Straw: family court hearings open to the media from 27 April
27 April 2009
Over 200,000 more family court hearings each year will be opened to the media from 27 April, in a move designed to strike a balance between the rights of those who need protecting, like vulnerable children, and the need for transparency.
Accredited media will be able to attend all levels of family courts, removing the existing inconsistency of access between magistrates’ courts and the county and high courts.
The court will still be able to restrict attendance if, for example the welfare of the child requires it, or for the safety and protection of parties or witnesses.
Media representatives who attend family courts must be holders of the UK Press Card.
Jack Straw, Secretary of State for Justice, said:
‘Family courts play a crucial role in our society. It is vital that these courts command the confidence of the public. If justice in these courts is seen to be done, they will be trusted by the public.
‘Existing reporting restrictions for the newly attending media will of course still apply to protect children and families, but I want to ensure a change in the culture and practice of all courts towards greater openness, and this is an important step towards that goal.’
In addition, revised court rules also come into effect on 27 April about disclosure of information about cases involving children. These will make it easier for parties and their legal representatives to seek help and advice about their case.
These include allowing parties and their legal representatives to disclose information about their case to advisers (including MPs) while a case is ongoing, rather than at the end.
These changes are one part of a package of new measures intended to improve scrutiny of and public confidence in the family court system. The government announced in December 2008 that it will legislate to revise the law on reporting restrictions as soon as parliamentary time allows.
A pilot project will start later this year to improve the information coming out of the courts by:
- placing anonymised judgments online from some family cases so that the public can see how family courts work and how decisions were reached
- giving parties involved a copy of the judgment at the conclusion of their case so that they have a record of what was decided and why
- looking at the practicalities of retaining judgments so that children involved in proceedings can access them when they are older.
Notes to editors
2. Statutory Instruments were laid before Parliament to amend rules of court.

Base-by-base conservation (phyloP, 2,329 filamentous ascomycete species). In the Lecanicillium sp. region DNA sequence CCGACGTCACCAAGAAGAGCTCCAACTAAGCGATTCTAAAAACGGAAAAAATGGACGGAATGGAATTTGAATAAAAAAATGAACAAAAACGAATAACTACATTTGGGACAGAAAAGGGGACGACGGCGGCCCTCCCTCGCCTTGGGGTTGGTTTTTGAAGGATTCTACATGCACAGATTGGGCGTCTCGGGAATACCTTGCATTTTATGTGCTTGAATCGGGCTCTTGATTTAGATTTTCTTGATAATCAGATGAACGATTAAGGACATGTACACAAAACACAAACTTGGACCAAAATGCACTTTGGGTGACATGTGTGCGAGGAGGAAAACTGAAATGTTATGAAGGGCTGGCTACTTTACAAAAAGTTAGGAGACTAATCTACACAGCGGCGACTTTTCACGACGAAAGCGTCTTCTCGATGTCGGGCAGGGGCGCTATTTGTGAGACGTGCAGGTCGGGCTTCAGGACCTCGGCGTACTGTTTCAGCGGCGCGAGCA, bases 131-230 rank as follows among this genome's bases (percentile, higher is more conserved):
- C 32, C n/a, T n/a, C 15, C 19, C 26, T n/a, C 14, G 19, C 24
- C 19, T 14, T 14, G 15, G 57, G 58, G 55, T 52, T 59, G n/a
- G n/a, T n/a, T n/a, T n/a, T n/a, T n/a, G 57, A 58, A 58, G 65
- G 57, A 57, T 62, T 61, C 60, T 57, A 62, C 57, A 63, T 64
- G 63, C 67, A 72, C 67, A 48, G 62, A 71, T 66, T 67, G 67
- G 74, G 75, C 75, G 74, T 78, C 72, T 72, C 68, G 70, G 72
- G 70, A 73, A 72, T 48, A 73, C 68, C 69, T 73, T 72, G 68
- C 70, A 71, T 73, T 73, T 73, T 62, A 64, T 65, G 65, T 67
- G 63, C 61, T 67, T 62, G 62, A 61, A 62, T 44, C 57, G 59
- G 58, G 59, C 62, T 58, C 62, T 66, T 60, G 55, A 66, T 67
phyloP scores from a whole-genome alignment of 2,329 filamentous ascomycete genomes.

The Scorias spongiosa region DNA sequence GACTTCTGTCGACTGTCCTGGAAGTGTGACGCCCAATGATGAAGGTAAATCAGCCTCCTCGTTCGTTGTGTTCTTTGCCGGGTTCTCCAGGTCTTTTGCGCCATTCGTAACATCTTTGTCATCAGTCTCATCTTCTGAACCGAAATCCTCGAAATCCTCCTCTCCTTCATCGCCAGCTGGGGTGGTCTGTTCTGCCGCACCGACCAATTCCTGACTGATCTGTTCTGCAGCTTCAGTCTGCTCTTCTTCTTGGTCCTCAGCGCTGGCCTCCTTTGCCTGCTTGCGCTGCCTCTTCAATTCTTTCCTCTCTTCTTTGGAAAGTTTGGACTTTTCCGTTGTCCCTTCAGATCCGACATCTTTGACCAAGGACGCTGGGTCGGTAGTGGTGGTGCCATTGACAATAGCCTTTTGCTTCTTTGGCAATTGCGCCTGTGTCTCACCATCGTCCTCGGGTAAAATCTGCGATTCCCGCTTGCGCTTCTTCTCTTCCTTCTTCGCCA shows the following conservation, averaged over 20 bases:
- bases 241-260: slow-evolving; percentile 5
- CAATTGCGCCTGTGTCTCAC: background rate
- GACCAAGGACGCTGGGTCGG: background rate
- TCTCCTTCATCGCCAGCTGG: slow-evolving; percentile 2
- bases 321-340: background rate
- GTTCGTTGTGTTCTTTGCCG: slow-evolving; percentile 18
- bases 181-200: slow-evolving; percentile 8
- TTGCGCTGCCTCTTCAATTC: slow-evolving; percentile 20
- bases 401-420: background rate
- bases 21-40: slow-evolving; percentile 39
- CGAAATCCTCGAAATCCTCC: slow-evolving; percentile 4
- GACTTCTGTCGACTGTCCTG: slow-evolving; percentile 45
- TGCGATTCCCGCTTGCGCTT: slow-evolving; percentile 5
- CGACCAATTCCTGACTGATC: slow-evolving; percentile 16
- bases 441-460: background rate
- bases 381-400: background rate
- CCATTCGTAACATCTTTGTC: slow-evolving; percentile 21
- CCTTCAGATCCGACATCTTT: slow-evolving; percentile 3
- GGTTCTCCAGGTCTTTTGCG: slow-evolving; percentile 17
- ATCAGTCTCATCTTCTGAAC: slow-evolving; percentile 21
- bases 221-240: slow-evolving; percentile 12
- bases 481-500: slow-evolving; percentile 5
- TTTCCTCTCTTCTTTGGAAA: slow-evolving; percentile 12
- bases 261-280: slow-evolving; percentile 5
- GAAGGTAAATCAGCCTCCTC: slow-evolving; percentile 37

Statutory Instruments on media attendance at family courts now available on the Office of Public Sector Information website:
- The Family Proceedings (Amendment) (No.2) Rules 2009
- The Family Proceedings Courts (Miscellaneous Amendments) Rules 2009.
3. Media representatives who attend must be accredited. This will be through the existing UK Press Card scheme, which has a wide membership, and is open to those working wholly or mainly in the media. It is not, however, open to bloggers, those who write an occasional newsletter, or to foreign media not working in the UK. More information about the scheme and how to apply is available from the UK Press Card Authority.
4. The next phase of the Justice Secretary's transparency of family court project will involve consideration of reporting restrictions. Current reporting restriction legislation is complex - neither comprehensive nor comprehensible. We will bring forward a more comprehensive scheme when parliamentary time allows (amendments to primary legislation are needed).
5. Family law cases in 2007 (all figures rounded) England and Wales
Public law applications*
Family Proceedings Court: 14,100
county court: 5,700
High Court: 700
Private law applications**
Family Proceedings Court: 19,600
county court: 86,800
High Court: 700
Adoptions: 4,700 children
Domestic violence injunctions
Family Proceedings Court/county court: 24,500
Petitions for divorce
county court/High Court: 137,500
Financial orders on divorce
county court/High Court: 105,800
*including care, supervision, and emergency protection.
**parental disputes about the upbringing of children, counted by child.
6. Media enquiries please contact the Ministry of Justice press 0ffice on 020 3334 3536. Non-media enquiries should be directed to the Ministry of Justice public enquiry unit via email or by phone on 020 3334 3555.
Public queries: 020 3334 3555
Press queries: 020 3334 3536
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